My view from Saturday

My view from Saturday

It’s Holy Week, and today we’re on the bridge between Good Friday, the day Christians commemorate Christ’s crucifixion, and Easter Sunday, when they celebrate his resurrection.

I love the rhythms of the church calendar. But on a Good Friday nine years ago, we welcomed our daughter into the world, just before noon, putting an end to (or at least granting a respite from) an incredibly hard season. Her new little life crowded out the fear of death we’d been living under.

It felt like a resurrection.

But it didn’t happen on Easter. It happened on Friday.

As a Christian, I remembered Christ’s death yesterday. But I also remembered the overwhelming joy of sweet, glorious new life.

I’m sure I’m not the only one overwhelmed by contradiction on our church’s–and our culture’s–big days. My sweet neighbors got married in 1961. They celebrated their 40th wedding anniversary–a day that they say had always meant nothing but happiness to them–on the day that we now know as 9/11.

Our daughter’s birth, my neighbor’s marriage: they remind me to allow people their joy and their pain, even when they seem out of step with the rest of us. I’m betting it’s more prevalent at Christmas than at Easter, but I’m certain it happens every day of the year.

Happy Easter, friends, wherever–and however–you are.

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10 comments

  1. Anne says:

    Lovely, Anne. A prayer for all who are experiencing the contradiction this year. My mother in law was buried during Holy Week two years ago.

    We attend Vigil tonight, the traditional night of receiving people into the Catholic Church, and my father will be one of them! Happy Easter.

  2. Anne, I love this! And I experience this in my own family. My maternal grandfather died on Thanksgiving Day when my mom was 18. We always celebrate Thanksgiving with her family, to be together and remember and celebrate–and pass the memories of my grandpa on to my generation, since we never knew him.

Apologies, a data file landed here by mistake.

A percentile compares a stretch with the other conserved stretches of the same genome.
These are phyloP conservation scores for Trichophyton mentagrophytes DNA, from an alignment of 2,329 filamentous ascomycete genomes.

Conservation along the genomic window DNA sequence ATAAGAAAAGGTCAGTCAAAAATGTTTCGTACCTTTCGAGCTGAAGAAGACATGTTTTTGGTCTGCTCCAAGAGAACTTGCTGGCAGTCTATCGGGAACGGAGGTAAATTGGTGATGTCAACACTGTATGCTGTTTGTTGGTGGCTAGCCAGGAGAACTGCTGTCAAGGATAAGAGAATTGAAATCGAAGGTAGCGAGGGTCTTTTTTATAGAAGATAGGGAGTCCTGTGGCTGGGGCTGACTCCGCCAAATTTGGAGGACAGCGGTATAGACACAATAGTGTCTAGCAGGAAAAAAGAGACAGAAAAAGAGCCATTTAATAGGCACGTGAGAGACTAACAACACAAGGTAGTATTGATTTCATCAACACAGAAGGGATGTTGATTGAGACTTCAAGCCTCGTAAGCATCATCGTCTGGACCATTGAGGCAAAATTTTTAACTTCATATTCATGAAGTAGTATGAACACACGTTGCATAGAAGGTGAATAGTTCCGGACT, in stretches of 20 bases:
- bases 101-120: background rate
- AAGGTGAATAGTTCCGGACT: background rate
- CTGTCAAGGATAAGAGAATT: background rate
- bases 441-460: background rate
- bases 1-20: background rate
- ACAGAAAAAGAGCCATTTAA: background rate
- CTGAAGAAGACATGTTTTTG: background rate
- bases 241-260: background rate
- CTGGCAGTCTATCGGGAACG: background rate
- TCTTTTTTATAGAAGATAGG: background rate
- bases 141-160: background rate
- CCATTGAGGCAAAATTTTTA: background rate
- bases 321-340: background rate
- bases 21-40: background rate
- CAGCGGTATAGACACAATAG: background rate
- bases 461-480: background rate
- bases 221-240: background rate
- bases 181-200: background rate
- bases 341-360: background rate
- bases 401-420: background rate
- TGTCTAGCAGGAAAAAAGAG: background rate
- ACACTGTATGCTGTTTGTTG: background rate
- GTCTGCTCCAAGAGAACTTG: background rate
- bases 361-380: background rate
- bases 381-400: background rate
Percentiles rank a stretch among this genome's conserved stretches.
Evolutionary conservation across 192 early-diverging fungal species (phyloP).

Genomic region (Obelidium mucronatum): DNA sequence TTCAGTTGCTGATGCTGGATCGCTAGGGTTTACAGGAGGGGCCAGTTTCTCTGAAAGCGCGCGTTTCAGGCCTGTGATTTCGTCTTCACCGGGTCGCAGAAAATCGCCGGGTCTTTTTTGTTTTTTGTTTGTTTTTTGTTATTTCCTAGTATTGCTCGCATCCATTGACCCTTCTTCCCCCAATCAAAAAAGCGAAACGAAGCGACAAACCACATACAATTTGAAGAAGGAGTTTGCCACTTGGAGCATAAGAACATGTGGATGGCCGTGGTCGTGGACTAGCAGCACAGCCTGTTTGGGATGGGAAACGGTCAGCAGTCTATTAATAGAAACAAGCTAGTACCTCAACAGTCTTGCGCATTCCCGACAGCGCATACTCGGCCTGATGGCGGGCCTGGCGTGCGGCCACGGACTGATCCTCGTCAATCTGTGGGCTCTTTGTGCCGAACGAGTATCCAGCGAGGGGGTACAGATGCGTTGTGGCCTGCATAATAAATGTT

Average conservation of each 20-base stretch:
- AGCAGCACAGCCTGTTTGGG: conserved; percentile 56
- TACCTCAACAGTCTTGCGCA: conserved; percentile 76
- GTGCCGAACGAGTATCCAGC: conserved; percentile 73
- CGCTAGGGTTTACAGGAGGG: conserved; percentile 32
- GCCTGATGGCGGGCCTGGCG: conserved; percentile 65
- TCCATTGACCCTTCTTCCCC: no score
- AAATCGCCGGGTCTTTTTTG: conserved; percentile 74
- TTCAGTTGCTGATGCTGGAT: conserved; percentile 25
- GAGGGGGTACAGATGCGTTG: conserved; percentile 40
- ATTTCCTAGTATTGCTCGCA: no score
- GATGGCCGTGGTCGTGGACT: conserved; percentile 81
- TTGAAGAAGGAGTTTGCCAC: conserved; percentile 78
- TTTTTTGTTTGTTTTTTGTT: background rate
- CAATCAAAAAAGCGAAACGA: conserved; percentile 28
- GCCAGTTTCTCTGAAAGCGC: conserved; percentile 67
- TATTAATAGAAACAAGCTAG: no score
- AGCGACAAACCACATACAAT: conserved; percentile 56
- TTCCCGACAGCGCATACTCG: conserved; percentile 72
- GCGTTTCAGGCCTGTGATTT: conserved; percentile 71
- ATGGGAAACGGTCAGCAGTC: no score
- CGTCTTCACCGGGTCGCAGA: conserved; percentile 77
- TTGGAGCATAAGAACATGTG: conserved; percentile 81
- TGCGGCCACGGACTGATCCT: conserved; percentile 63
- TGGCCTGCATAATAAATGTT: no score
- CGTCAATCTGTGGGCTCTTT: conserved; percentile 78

The title of this post really caught my eye because I love the book “The View from Saturday” by E. L. Konigsburg. That was one of my favorites when I was younger for several reasons and has stayed with me. 🙂

    A blessed Easter to you and your family!

  3. Tim says:

    I’ve started and deleted this comment five times, Anne, trying to add five different thoughts in response to your post. I can’t get any of them out right. So I’ll just say thanks for your reflection on this Saturday between Good Friday and Easter.

  4. Jeannie says:

    “In the midst of life, we are in death.” And the opposite is true as well. Thanks for sharing this very real paradox, Anne — and for reminding us to allow others and ourselves permission to be out of step with the calendar. A blessed Easter to you and yours!

  5. Heather says:

    My grandmother passed away at 94 early morning on Mother’s Day in 2006. She had been living with my parents, and our family had also moved in 9 months earlier to help with caregiving for her and my dad. Mom found her that morning in her bed and came and got me. So that was our Mother’s Day. Thankfully, she died peacefully and was ready to go, but I always remember my grandmother’s death first and foremost on Mother’s Day.

  6. sarah k says:

    Thank you, Anne–this resonates with me deeply. Last Easter our fourth baby was kicking happily inside me while I knew that he was under a sentence of death. We went to church and I sat and listened while people sang the songs I have loved every Easter of my life, and I wondered if there would be a resurrection and a miracle in my life. There wasn’t; this Easter our son has a grave and a headstone.

    This Easter we also have a new baby girl, brought to us through the beautiful gift of adoption. I am delighted to have her and I love her in exactly the same way that I love all my children; I am so glad she is here for Easter. And at the same time I grieve for her lost brother. It’s a messy tangle of emotions, and I imagine it won’t ever be sorted out. These holy days are complicated, and I wonder if they maybe get more complicated as we get older, and live more and lose more, so that on a day like Easter we are reminded both of new life that has refreshed us and of all that we are still waiting to see made right, and maybe it becomes a happy and heart-rending day all at once. I don’t know. But thank you, thank you, for speaking about the in-between that is so hard to put words to.

  7. My mom’s little brother died right at Christmas one year, when he was 5 and she was 11. I think she was 45 before she really started enjoying Christmas again. It is hard, to be told how we should feel during a holiday when there are markers in our own lives that also dictate emotions.

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